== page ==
Davy Russell reflects on initiatives in Irish racing and ones to watch
WITH the end of the National Hunt season, we can reflect with pride at just how high the calibre of horse in Ireland is at the moment.
The finale, the Punchestown Festival, was The Willie Mullins Show. You’d think Henry de Bromhead would carry on through with the same dominance but it was really only Honeysuckle who starred – it’s unbelievable how one trainer’s fortunes can completely turn around like that. But isn’t the filly spectacular? She was absolute dynamite when taking her tally to 12 wins from 12 races now.
In 2013, the Irish Thoroughbred Breeders’ Association (ITBA) recognised that fillies needed a bit of help. They introduced the National Hunt Fillies Bonus Scheme whereby they pay out €5,000 (around £4,300) if any eligible horse wins a mares’ bumper, maiden hurdle or beginners’ steeplechase.
That’s an opportunity to win an extra €15,000, which covers your training fees for a good bit of the season.
The initiative has been really successful in getting more fillies to run, which has benefited the whole industry. Owners can now have a valuable horse to go to war with, and keeping them in training gives us all a chance to see how good they are – and there are some seriously good mares racing at the moment.
Paul Townend saw off the challenge from Rachael Blackmore to take his fourth jockeys championship, despite injuring his foot a couple of weeks before Punchestown. His first ride back was on Chacun Pour Soi in the Champion Chase, which was an outstanding performance from both horse and rider.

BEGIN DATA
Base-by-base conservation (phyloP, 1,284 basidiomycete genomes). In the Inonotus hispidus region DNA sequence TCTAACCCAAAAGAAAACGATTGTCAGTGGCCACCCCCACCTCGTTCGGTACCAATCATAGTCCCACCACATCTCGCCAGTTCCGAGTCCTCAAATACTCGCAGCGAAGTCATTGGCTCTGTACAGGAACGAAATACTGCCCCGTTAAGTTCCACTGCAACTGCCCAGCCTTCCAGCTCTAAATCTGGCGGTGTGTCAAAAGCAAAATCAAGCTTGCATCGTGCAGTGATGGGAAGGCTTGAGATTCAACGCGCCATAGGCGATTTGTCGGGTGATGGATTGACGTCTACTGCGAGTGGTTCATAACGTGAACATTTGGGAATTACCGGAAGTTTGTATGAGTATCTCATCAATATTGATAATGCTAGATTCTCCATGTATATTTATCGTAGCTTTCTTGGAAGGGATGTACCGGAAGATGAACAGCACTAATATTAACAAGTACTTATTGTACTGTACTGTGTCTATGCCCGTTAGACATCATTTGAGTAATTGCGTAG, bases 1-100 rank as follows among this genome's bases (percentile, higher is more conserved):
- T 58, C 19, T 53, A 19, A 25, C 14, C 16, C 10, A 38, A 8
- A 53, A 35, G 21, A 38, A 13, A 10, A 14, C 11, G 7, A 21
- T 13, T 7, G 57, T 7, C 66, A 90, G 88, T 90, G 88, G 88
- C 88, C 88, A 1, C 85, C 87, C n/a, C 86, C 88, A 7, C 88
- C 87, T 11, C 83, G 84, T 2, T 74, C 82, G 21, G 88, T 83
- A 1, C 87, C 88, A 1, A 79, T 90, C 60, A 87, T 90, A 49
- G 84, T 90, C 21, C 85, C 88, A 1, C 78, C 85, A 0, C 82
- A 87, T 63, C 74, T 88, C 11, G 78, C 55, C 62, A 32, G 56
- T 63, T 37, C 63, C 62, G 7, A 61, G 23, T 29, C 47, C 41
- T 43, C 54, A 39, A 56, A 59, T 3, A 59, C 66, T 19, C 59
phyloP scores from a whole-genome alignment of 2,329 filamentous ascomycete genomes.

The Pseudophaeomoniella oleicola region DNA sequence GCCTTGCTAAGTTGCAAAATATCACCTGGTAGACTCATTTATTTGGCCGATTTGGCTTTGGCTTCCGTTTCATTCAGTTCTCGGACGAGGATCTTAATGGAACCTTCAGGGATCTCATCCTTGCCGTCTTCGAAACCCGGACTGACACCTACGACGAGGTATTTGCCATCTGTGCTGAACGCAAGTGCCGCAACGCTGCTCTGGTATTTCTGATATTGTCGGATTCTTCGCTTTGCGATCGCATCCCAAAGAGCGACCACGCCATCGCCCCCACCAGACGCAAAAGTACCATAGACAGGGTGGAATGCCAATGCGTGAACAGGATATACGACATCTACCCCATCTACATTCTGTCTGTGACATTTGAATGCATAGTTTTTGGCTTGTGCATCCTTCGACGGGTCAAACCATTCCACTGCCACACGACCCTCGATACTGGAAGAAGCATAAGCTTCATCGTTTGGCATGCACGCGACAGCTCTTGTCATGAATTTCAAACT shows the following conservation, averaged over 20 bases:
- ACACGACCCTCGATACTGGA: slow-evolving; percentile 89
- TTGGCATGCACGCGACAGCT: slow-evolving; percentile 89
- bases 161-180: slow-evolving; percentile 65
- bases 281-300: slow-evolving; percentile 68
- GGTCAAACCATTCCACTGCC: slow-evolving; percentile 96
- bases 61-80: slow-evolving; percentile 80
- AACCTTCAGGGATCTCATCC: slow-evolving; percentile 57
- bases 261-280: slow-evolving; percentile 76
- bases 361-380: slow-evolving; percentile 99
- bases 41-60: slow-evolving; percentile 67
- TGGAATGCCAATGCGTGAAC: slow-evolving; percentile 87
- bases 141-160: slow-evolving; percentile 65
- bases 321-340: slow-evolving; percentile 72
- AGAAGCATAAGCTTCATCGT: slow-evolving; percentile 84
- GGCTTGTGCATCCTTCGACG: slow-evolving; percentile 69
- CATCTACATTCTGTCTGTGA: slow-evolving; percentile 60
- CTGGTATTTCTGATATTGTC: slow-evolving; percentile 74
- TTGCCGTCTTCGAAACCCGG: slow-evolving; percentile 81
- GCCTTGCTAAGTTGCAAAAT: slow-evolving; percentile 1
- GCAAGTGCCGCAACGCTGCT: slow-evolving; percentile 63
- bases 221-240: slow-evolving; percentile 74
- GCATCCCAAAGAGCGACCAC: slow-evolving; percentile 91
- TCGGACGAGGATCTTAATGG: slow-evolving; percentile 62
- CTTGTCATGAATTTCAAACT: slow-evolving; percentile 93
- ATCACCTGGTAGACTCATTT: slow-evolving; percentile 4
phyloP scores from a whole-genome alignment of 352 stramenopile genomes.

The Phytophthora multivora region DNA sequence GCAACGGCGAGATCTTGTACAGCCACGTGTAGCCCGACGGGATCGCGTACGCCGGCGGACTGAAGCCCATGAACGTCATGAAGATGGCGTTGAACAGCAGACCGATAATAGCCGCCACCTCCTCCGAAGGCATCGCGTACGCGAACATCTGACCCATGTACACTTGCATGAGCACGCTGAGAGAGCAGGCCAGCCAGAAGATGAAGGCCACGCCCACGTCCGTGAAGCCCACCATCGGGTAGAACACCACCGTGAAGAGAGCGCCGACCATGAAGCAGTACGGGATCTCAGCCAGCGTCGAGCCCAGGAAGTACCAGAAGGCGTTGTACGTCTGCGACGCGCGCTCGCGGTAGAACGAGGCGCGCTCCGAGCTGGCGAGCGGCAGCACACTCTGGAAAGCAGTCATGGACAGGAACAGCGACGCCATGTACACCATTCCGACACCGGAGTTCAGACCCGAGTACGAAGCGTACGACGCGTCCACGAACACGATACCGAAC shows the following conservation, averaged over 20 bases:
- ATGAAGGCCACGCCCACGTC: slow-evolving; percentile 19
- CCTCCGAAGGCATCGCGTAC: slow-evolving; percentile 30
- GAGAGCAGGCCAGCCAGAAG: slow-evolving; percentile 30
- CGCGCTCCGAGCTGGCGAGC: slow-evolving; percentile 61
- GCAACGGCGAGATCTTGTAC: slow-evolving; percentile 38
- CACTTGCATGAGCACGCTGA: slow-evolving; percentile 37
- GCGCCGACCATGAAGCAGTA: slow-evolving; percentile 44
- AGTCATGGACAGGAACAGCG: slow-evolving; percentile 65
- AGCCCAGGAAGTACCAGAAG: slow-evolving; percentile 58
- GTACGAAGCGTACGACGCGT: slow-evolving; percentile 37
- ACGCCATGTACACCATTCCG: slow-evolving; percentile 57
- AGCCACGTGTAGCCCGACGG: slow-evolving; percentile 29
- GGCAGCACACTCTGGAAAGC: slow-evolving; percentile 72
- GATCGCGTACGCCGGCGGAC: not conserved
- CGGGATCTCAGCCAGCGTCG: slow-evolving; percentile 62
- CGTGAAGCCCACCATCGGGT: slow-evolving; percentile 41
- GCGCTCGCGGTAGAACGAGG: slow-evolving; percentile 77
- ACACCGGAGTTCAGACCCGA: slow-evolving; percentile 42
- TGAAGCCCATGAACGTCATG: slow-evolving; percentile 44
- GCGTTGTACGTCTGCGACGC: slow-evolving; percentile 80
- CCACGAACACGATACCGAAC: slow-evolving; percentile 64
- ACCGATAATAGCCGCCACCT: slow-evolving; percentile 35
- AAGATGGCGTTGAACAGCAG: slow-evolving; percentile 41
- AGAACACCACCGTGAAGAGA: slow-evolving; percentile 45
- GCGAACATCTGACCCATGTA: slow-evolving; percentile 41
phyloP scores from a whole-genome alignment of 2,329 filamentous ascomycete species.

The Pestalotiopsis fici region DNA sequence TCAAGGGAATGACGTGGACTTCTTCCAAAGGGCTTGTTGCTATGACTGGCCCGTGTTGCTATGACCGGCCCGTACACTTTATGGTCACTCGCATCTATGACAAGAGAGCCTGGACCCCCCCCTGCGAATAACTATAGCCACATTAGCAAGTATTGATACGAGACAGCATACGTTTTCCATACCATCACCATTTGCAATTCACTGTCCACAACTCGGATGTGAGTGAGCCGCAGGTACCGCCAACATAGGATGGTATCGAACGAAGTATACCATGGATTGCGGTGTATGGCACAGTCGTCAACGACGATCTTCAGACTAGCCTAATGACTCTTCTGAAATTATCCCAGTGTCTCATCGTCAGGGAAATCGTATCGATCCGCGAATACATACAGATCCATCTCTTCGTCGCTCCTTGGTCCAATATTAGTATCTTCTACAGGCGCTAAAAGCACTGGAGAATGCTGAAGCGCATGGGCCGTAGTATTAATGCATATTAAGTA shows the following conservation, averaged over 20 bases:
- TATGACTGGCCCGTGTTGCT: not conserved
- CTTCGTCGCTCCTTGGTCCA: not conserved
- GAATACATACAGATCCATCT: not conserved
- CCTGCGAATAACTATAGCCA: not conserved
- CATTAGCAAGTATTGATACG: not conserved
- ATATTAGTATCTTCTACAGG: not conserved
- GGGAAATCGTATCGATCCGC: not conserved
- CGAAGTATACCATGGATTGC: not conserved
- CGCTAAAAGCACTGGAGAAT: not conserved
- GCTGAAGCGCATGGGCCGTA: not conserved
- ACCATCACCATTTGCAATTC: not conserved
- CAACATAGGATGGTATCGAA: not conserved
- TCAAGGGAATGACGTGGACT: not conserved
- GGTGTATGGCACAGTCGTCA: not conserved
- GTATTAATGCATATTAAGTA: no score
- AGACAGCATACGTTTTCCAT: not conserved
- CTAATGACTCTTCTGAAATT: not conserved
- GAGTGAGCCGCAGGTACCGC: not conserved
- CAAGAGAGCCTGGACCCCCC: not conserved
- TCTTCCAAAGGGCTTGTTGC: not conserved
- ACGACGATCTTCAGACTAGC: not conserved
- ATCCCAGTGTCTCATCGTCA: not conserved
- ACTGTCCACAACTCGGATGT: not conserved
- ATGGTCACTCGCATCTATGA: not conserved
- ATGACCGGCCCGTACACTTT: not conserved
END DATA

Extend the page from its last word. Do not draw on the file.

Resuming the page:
They rode him completely differently from Cheltenham, where he finished third; they took the bull by the horns and made all the running with a lot of pace on, making it a truly run championship race which was a joy to watch.
There was good competition from English horses at Punchestown, with trainers including Paul Nicholls and Harry Fry sending out winners, and amateur jockey David Maxwell took the Champions Hunter Chase in great style.
A DIFFERENT CLASS
GOING in my notebook as one to watch next season is the Willie Mullins-trained Dysart Dynamo, who won the bumpers at Clonmel and Punchestown and looks to be a very smart horse.
Jockey Jordan Gainford is really stamping himself – he took the leap of faith to turn professional this year and he’s reaping the rewards with a Cheltenham Festival winner on The Shunter then he rode a treble at Down Royal recently – he looks a different class.
Then from the training ranks, one name will be familiar as Emmet Mullins is the nephew of champion trainer Willie, and he has enjoyed winners at Punchestown, Cheltenham, a Grade Two at Kempton and his horses ran well at Aintree this season.
From the other side of the Irish Sea I’m impressed by the new champion jockey Harry Skelton while his brother Dan has really stamped his authority on the game.
A WELL-DESERVED BREAK
ONE of the best new initiatives in Irish racing is that jump jockeys can now enjoy a proper holiday lasting 24 days. The eight meetings between 7 and 30 June will be restricted to conditionals and jockeys who have ridden fewer than 15 winners in the past year.
It’s a fantastic opportunity for them and it means the busier lads and the senior jockeys get the chance to rest up and get their bodies back in shape without worrying about championships or your rivals getting an advantage on you.
Meanwhile, all is looking good as I recover from my broken neck – everything is healed how it needs to be, so I just need to find the right date to go back at it all again and I can’t wait.
Before then it’s sales season, starting at Doncaster, where everybody will be looking to stock up, then we’re also into festival territory with the likes of Killarney, Listowel and Galway.
Overall, it’s been a marvellous year and all credit to the medical staff in the industry for keeping the whole thing safe and allowing us to carry on. We’ve a lot to be proud of.
You can also read this exclusive column in the 13 May issue of Horse & Hound.
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